The Green Movement grew out of the widespread protests against Iran’s widely disputed presidential election in 2009. The administration of then-President Mahmoud Ahmadinejad, supported by Supreme Leader Ali Khamenei, swiftly responded with a harsh crackdown against protestors and anyone deemed supportive of the cause. The government still views the Green Movement, referred to by hardliners as “the sedition,” as a foreign-instigated plot aimed at regime change, and has kept its leaders under house arrest since 2011.
According to former Tehran University Law Professor Ghasem Sholeh Sadi, Mortazavi’s apology could be interpreted as an admission of guilt, but it could prove difficult to hold him responsible in court.
“The court could take this apology as an indirect admission of committing a crime,” Sadi told the Campaign. “But you can’t count on that because it depends on how you look at a lot of other laws relevant to this case, especially given that Mr. Mortazavi’s apology is vague. In his apology he wrote that it was not intentional and that he was not aware of what had happened.”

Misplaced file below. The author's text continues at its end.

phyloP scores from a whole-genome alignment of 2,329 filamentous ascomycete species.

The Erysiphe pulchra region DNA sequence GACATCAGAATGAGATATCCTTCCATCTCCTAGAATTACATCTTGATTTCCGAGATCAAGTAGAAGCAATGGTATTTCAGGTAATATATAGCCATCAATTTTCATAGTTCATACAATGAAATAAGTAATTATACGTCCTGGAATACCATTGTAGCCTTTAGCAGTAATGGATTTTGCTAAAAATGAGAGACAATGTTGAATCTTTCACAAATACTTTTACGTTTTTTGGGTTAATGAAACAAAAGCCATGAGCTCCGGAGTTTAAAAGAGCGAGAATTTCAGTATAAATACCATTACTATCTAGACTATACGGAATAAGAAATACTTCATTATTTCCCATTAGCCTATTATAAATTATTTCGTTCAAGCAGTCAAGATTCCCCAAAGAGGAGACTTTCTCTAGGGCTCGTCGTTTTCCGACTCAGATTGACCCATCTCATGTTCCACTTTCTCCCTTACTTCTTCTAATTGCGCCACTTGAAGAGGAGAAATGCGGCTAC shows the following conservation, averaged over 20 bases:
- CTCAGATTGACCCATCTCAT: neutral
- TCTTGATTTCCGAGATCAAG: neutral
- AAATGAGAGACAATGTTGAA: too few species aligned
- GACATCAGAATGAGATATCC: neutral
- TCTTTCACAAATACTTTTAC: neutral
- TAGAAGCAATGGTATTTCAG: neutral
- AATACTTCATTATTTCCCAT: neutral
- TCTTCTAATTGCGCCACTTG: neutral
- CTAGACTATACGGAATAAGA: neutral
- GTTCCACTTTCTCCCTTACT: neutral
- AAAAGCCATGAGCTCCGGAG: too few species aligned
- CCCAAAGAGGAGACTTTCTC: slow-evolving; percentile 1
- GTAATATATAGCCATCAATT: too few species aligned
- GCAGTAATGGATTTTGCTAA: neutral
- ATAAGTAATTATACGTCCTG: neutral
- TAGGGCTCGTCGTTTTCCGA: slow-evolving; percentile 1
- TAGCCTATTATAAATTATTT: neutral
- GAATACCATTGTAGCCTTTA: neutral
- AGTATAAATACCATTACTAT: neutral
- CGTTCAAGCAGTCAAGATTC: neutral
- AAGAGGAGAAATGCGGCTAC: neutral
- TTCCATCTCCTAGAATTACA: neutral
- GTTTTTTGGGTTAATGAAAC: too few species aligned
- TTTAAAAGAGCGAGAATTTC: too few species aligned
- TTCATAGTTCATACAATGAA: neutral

Speaking to the Campaign in reaction to Mortazavi’s trial, Zoghi said: “I and many of the former detainees have wanted to take our cases to international tribunals, but we don’t know how to proceed. We couldn’t pursue it in Iran because of all the threats and intimidation, but we are victims and our voices haven’t been heard.”
Recalling the night detainees were transferred from Kahrizak Prison to Evin Prison, Zoghi told the Campaign: “That night Mortazavi visited us and warned us not to say anything about being tortured. Then a human rights group visited us and we also had two visits by a group of MPs. We told them everything and gave our criticism. Meanwhile we were being interrogated every day and they wanted us to confess to what they were telling us. They wanted us to say that we were conducting propaganda against the state or colluding against national security.”